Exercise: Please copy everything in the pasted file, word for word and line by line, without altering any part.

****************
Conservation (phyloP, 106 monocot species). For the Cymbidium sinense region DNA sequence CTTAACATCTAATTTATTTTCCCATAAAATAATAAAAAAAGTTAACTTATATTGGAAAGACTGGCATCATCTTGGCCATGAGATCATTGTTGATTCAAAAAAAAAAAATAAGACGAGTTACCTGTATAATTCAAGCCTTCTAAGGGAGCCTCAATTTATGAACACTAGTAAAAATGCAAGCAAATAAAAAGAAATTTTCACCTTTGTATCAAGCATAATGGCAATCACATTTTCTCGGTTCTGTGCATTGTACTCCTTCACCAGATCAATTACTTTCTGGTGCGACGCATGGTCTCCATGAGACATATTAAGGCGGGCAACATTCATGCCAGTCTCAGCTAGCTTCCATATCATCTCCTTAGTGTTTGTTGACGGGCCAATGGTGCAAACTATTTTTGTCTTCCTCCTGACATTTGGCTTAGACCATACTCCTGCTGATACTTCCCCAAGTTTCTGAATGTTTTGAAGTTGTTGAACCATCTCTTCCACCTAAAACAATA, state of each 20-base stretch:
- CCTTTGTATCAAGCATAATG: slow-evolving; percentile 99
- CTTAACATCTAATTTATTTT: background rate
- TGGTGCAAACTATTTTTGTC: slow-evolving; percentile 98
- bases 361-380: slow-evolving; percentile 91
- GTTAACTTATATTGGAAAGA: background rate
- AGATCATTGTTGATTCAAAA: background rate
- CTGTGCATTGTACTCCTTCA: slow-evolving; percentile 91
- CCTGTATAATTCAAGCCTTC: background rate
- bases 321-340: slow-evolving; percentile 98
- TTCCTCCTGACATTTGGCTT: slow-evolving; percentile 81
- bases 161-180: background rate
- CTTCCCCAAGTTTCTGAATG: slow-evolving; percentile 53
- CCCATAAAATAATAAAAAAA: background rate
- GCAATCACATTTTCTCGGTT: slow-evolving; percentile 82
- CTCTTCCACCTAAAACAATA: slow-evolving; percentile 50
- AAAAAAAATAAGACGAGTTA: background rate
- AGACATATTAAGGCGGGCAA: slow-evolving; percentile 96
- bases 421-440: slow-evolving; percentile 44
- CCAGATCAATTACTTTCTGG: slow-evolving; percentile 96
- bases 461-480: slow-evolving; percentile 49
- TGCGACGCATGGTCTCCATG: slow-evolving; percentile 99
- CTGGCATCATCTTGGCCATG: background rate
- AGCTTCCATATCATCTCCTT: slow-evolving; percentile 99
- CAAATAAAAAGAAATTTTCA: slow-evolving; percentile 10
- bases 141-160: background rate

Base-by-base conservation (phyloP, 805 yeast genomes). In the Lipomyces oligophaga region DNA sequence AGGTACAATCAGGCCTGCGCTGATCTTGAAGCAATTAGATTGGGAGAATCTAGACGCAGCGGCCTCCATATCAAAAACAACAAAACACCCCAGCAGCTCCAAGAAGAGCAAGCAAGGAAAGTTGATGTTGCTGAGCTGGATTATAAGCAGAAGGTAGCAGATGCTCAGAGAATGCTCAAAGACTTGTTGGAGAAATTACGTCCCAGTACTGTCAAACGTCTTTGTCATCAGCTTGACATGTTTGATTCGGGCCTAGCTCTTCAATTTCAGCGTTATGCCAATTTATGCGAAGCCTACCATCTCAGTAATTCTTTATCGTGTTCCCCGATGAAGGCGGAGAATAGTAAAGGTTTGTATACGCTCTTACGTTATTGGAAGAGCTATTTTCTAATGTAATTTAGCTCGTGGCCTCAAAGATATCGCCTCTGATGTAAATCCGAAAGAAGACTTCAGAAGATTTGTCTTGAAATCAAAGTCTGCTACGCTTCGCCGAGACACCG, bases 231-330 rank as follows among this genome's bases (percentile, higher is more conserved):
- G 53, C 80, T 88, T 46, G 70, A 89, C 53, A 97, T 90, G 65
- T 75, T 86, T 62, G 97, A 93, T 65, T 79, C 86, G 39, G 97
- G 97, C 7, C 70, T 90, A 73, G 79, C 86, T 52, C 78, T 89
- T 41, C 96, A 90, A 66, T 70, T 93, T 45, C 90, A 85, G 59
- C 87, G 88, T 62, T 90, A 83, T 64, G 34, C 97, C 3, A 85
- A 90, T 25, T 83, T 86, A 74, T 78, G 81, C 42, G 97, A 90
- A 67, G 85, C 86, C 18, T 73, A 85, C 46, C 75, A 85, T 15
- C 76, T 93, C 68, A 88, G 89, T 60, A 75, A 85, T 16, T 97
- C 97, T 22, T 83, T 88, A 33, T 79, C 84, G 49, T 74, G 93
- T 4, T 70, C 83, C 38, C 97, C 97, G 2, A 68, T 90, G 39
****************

Conservation (phyloP, 106 monocot species). For the Cymbidium sinense region DNA sequence CTTAACATCTAATTTATTTTCCCATAAAATAATAAAAAAAGTTAACTTATATTGGAAAGACTGGCATCATCTTGGCCATGAGATCATTGTTGATTCAAAAAAAAAAAATAAGACGAGTTACCTGTATAATTCAAGCCTTCTAAGGGAGCCTCAATTTATGAACACTAGTAAAAATGCAAGCAAATAAAAAGAAATTTTCACCTTTGTATCAAGCATAATGGCAATCACATTTTCTCGGTTCTGTGCATTGTACTCCTTCACCAGATCAATTACTTTCTGGTGCGACGCATGGTCTCCATGAGACATATTAAGGCGGGCAACATTCATGCCAGTCTCAGCTAGCTTCCATATCATCTCCTTAGTGTTTGTTGACGGGCCAATGGTGCAAACTATTTTTGTCTTCCTCCTGACATTTGGCTTAGACCATACTCCTGCTGATACTTCCCCAAGTTTCTGAATGTTTTGAAGTTGTTGAACCATCTCTTCCACCTAAAACAATA, state of each 20-base stretch:
- CCTTTGTATCAAGCATAATG: slow-evolving; percentile 99
- CTTAACATCTAATTTATTTT: background rate
- TGGTGCAAACTATTTTTGTC: slow-evolving; percentile 98
- bases 361-380: slow-evolving; percentile 91
- GTTAACTTATATTGGAAAGA: background rate
- AGATCATTGTTGATTCAAAA: background rate
- CTGTGCATTGTACTCCTTCA: slow-evolving; percentile 91
- CCTGTATAATTCAAGCCTTC: background rate
- bases 321-340: slow-evolving; percentile 98
- TTCCTCCTGACATTTGGCTT: slow-evolving; percentile 81
- bases 161-180: background rate
- CTTCCCCAAGTTTCTGAATG: slow-evolving; percentile 53
- CCCATAAAATAATAAAAAAA: background rate
- GCAATCACATTTTCTCGGTT: slow-evolving; percentile 82
- CTCTTCCACCTAAAACAATA: slow-evolving; percentile 50
- AAAAAAAATAAGACGAGTTA: background rate
- AGACATATTAAGGCGGGCAA: slow-evolving; percentile 96
- bases 421-440: slow-evolving; percentile 44
- CCAGATCAATTACTTTCTGG: slow-evolving; percentile 96
- bases 461-480: slow-evolving; percentile 49
- TGCGACGCATGGTCTCCATG: slow-evolving; percentile 99
- CTGGCATCATCTTGGCCATG: background rate
- AGCTTCCATATCATCTCCTT: slow-evolving; percentile 99
- CAAATAAAAAGAAATTTTCA: slow-evolving; percentile 10
- bases 141-160: background rate

Base-by-base conservation (phyloP, 805 yeast genomes). In the Lipomyces oligophaga region DNA sequence AGGTACAATCAGGCCTGCGCTGATCTTGAAGCAATTAGATTGGGAGAATCTAGACGCAGCGGCCTCCATATCAAAAACAACAAAACACCCCAGCAGCTCCAAGAAGAGCAAGCAAGGAAAGTTGATGTTGCTGAGCTGGATTATAAGCAGAAGGTAGCAGATGCTCAGAGAATGCTCAAAGACTTGTTGGAGAAATTACGTCCCAGTACTGTCAAACGTCTTTGTCATCAGCTTGACATGTTTGATTCGGGCCTAGCTCTTCAATTTCAGCGTTATGCCAATTTATGCGAAGCCTACCATCTCAGTAATTCTTTATCGTGTTCCCCGATGAAGGCGGAGAATAGTAAAGGTTTGTATACGCTCTTACGTTATTGGAAGAGCTATTTTCTAATGTAATTTAGCTCGTGGCCTCAAAGATATCGCCTCTGATGTAAATCCGAAAGAAGACTTCAGAAGATTTGTCTTGAAATCAAAGTCTGCTACGCTTCGCCGAGACACCG, bases 231-330 rank as follows among this genome's bases (percentile, higher is more conserved):
- G 53, C 80, T 88, T 46, G 70, A 89, C 53, A 97, T 90, G 65
- T 75, T 86, T 62, G 97, A 93, T 65, T 79, C 86, G 39, G 97
- G 97, C 7, C 70, T 90, A 73, G 79, C 86, T 52, C 78, T 89
- T 41, C 96, A 90, A 66, T 70, T 93, T 45, C 90, A 85, G 59
- C 87, G 88, T 62, T 90, A 83, T 64, G 34, C 97, C 3, A 85
- A 90, T 25, T 83, T 86, A 74, T 78, G 81, C 42, G 97, A 90
- A 67, G 85, C 86, C 18, T 73, A 85, C 46, C 75, A 85, T 15
- C 76, T 93, C 68, A 88, G 89, T 60, A 75, A 85, T 16, T 97
- C 97, T 22, T 83, T 88, A 33, T 79, C 84, G 49, T 74, G 93
- T 4, T 70, C 83, C 38, C 97, C 97, G 2, A 68, T 90, G 39